A trillion years before the Big Bang

The title of this article may not seem like a smart joke. According to the generally accepted cosmological concept, the Big Bang theory, our Universe arose from the extreme state of a physical vacuum generated by quantum fluctuation. In this state, neither time nor space existed (or they were confused in the space-time foam), and all fundamental physical interactions were merged together. Later they split up and gained an independent being - first gravity, then strong interaction, and only then - weak and electromagnetic.

The moment preceding these changes is usually designated as zero time, t = 0, however this is pure convention, a tribute to mathematical formalism. According to standard theory, a continuous flow of time began only after gravity gained independence. The value t = 10-43 s (more precisely, 5.4x10-44 s), which is called Planck time, is usually attributed to this moment. Modern physical theories simply are not able to meaningfully work with shorter periods of time (it is believed that this requires a quantum theory of gravity, which has not yet been created). In the context of traditional cosmology, it makes no sense to talk about what happened before the initial moment of time, because time in our understanding simply did not exist then.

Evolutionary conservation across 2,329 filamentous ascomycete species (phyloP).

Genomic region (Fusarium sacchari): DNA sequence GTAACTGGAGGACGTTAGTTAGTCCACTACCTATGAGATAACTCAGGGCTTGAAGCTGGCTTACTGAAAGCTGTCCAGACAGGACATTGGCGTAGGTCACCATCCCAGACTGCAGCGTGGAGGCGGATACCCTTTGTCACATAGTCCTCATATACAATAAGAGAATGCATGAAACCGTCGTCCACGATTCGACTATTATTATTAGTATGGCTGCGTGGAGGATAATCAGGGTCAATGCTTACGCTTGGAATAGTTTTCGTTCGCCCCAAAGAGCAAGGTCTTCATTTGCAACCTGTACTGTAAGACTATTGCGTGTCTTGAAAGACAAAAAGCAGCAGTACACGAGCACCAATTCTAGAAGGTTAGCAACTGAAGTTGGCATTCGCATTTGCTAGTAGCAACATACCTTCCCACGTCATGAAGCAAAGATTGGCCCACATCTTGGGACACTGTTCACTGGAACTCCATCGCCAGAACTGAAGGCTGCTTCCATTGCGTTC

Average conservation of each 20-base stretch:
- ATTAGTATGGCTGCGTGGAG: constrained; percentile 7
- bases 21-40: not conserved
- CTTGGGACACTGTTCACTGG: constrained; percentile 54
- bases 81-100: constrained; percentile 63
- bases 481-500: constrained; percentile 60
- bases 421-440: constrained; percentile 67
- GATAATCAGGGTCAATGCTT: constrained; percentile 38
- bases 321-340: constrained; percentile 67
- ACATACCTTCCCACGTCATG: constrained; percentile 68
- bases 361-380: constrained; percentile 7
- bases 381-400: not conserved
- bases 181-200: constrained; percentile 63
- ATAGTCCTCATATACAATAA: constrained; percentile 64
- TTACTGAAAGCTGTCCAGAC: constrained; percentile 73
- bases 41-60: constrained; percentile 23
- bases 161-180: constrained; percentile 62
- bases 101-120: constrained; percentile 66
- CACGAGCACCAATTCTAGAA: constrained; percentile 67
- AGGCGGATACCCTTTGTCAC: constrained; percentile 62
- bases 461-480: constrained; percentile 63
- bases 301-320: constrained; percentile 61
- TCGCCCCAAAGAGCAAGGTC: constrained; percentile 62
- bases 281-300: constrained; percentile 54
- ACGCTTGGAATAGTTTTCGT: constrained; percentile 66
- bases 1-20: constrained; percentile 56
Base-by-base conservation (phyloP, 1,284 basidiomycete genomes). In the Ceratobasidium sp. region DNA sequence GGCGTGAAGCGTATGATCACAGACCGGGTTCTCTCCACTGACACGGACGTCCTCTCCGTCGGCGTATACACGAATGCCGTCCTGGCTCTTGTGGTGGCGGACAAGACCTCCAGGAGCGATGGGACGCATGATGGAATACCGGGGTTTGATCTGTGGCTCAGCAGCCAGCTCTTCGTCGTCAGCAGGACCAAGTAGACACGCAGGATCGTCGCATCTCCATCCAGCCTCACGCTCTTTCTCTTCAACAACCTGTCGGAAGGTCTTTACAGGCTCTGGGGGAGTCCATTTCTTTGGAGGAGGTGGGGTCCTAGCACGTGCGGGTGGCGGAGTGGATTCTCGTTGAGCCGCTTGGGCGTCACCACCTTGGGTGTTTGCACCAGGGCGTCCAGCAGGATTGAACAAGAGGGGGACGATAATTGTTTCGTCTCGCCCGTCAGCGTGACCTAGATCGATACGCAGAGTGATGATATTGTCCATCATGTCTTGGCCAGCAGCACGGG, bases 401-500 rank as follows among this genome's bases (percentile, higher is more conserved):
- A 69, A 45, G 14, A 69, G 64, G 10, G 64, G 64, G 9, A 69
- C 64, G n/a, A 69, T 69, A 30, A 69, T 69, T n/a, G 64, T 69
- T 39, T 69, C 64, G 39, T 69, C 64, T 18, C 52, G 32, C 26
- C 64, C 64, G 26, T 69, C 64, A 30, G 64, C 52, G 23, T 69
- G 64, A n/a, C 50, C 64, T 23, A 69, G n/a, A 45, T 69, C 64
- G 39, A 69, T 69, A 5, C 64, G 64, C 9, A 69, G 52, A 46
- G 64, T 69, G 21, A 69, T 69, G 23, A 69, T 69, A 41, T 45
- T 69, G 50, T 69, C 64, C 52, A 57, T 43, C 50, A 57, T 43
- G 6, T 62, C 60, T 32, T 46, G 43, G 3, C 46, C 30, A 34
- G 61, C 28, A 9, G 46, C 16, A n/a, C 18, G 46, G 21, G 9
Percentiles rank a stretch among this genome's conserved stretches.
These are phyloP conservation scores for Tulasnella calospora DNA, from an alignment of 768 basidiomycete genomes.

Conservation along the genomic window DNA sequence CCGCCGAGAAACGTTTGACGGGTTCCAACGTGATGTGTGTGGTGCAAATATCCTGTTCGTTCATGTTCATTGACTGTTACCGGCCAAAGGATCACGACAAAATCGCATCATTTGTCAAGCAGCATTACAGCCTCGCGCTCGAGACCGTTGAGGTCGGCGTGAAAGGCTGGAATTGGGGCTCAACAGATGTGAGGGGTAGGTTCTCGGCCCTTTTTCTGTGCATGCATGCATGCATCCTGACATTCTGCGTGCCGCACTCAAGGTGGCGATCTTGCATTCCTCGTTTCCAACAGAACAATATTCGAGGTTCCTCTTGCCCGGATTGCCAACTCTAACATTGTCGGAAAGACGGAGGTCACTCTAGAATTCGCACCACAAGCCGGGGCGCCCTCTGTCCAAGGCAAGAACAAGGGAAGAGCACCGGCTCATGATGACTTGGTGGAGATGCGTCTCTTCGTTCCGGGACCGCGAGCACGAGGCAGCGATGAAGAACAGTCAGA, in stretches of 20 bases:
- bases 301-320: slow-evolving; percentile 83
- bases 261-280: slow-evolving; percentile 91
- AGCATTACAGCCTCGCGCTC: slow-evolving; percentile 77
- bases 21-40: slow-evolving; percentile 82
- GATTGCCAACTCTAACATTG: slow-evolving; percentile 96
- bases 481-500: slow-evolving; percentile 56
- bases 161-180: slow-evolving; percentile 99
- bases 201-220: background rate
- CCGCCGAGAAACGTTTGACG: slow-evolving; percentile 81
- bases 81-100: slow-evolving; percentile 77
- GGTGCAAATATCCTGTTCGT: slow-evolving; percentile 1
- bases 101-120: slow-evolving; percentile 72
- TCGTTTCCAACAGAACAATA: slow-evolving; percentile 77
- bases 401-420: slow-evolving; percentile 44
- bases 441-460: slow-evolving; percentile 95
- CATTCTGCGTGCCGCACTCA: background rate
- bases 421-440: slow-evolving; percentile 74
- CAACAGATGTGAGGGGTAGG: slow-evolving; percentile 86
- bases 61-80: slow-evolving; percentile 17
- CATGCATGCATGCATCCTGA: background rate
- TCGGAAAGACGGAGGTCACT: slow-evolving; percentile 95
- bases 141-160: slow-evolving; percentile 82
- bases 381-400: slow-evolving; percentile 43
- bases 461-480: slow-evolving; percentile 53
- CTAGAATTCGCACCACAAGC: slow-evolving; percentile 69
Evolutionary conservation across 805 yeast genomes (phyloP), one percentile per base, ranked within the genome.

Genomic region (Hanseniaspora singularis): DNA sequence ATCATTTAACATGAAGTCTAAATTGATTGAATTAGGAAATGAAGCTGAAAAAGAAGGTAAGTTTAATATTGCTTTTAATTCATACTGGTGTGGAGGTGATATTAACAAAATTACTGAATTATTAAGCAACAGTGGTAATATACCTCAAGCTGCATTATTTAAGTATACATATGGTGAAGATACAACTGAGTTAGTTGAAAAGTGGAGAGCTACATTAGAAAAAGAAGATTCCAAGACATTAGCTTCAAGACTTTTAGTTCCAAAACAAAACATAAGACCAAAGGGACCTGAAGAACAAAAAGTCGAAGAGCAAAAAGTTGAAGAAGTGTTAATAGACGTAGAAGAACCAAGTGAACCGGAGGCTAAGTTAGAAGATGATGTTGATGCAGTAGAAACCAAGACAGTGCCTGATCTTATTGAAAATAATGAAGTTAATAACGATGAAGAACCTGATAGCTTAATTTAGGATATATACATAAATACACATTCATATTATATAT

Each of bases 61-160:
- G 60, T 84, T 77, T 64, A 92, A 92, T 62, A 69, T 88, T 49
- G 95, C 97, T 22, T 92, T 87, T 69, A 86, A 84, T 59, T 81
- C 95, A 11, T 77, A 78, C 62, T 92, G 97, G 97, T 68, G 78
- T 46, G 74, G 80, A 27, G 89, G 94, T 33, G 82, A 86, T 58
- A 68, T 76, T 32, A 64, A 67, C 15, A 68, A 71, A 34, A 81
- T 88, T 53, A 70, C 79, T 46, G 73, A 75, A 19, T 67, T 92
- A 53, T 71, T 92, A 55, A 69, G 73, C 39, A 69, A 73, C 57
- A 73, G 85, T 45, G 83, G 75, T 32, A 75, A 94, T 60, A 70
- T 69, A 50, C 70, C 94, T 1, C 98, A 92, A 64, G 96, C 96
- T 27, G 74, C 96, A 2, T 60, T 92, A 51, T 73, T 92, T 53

The Big Bang Theory is trusted by the vast majority of scientists studying the early history of our universe. It actually explains a lot and does not contradict the experimental data. Recently, however, she had a competitor in the face of a new, cyclic theory, the foundations of which were developed by two extra-class physicists - Paul Steinhardt, director of the Institute of Theoretical Science at Princeton University and Neil Turoc, winner of the Maxwell Medal and prestigious international award TED, director of the Canadian Institute for Advanced Studies in Theoretical Physics (Perimeter Institute for Theoretical Physics). With the help of Professor Steinhardt, Popular Mechanics tried to talk about the cyclical theory and the reasons for its appearance.

Inflationary cosmology

An indispensable part of the standard cosmological theory is the concept of inflation (see box). After inflation ended, gravity came into its own, and the Universe continued to expand, but at a decreasing rate. This evolution stretched for 9 billion years, after which another anti-gravity field of an still unknown nature came into play, which is called dark energy. It again brought the Universe into an exponential expansion mode, which seems to be preserved in future times. It should be noted that these conclusions are based on astrophysical discoveries made at the end of the last century, almost 20 years after the advent of inflationary cosmology.